A baby sucks on your breast. Is that a sexual experience? No. Might there be a sexual response that occurs from time to time in the mother while her child is nursing? Yes. So let’s look at this issue a little more closely. First of all, the idea that breastfeeding might cause mild sexual arousal is not something to be swept under the rug. It’s a natural biological response. We do not need to be afraid to talk about it. As a matter of fact, I think a graduate student at the University of Minnesota might be writing her dissertation on this very topic as we speak.

The author of another blog felt anxious that breastfeeding might produce sexual feelings. I’m sure that any sexual feelings a mother might have will differ from child to child, from mother to mother, from breast to breast, and from year to year, depending on the age of the child.

I can tell you from my experience that the first days of breastfeeding can be very difficult and it’s a job, not something that’s fun. (Remember, I’m speaking from my experience and my experience alone.) This is especially true if you’ve just undergone major surgery to have the baby removed from your body and especially true if for some reason the latch is painful. And forget about modesty. By the time I had that baby I didn’t care who saw my breasts. I can’t even recall how many nurses, friends and lactation consultants put their hands on my breasts while the baby was sucking away. They were helping the baby to latch and then examining her latch. I was just trying not to scream.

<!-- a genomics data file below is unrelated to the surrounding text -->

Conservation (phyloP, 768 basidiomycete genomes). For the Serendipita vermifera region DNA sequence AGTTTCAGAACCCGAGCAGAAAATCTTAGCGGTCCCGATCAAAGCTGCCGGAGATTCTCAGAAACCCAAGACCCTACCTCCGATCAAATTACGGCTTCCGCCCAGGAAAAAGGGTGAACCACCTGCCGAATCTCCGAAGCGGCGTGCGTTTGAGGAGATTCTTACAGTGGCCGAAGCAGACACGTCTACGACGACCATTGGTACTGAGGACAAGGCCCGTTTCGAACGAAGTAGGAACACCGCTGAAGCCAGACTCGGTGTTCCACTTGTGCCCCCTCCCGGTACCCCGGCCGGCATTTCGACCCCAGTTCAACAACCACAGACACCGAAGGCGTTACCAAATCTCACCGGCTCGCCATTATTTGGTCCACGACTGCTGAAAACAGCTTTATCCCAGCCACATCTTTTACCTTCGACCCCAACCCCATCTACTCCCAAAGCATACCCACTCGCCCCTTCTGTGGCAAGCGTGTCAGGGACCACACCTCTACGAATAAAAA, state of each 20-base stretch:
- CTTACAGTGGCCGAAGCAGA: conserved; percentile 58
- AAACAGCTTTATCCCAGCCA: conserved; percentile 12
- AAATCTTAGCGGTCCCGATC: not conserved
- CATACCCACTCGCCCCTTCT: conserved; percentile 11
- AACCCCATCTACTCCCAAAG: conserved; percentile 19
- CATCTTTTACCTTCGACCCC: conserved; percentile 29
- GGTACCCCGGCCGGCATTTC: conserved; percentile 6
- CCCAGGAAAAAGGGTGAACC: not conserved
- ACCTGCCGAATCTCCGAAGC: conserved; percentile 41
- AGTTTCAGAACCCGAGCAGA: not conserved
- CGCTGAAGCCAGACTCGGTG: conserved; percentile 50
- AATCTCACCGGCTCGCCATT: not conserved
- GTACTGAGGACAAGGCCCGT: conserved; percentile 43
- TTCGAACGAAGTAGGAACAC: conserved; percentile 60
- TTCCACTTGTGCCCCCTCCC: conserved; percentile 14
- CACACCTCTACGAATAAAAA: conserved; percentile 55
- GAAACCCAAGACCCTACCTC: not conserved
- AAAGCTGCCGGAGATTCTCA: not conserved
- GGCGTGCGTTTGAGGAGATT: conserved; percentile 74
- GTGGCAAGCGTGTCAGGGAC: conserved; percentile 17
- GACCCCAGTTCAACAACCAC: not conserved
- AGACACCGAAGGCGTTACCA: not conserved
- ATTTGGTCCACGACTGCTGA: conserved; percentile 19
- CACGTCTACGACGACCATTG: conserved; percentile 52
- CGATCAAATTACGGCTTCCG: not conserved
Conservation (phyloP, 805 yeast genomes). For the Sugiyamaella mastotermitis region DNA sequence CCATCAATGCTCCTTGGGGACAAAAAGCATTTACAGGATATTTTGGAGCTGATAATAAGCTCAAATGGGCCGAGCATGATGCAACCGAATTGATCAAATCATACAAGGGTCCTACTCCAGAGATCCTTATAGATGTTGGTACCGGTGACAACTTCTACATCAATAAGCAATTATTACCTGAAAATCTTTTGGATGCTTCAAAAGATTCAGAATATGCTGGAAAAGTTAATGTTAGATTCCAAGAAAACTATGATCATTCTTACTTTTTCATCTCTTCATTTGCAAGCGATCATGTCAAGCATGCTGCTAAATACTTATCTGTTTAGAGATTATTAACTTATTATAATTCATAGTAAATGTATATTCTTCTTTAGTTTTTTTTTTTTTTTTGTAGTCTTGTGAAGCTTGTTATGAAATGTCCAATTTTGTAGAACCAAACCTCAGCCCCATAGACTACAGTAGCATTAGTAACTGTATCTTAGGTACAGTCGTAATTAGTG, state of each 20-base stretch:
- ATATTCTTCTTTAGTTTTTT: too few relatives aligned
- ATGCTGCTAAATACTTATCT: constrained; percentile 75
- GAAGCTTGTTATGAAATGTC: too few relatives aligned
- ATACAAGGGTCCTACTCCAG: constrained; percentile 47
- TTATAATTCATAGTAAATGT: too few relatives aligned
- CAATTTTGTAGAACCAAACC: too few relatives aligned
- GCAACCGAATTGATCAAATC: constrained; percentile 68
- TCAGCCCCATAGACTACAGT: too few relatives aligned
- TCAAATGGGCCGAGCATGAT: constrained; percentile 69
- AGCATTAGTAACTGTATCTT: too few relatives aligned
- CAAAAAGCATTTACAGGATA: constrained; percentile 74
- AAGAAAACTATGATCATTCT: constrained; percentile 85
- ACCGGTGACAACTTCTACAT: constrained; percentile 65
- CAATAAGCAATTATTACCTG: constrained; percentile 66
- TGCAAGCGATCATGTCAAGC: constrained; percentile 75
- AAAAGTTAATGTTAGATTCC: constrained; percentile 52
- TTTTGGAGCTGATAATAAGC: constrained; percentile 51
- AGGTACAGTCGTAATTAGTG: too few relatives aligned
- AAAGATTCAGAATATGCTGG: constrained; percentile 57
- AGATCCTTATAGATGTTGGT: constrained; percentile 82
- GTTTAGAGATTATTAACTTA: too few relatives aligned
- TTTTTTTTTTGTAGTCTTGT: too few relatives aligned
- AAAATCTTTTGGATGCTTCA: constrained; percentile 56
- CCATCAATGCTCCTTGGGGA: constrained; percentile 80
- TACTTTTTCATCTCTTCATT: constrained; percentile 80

As she got older and her mouth got bigger, the pain subsided. This probably took about six months. Before that any time my milk would let down I would have searing pain that ran around the front of my body and into my back. Pumping is no fun either. You literally feel like a cow hooked up to a machine. My sister walked in on me one morning while I was pumping and just stared. She said, “It’s like looking at a train wreck. It’s so horrible, but somehow you can’t manage to look away.” It wasn’t pretty and it didn’t feel pretty.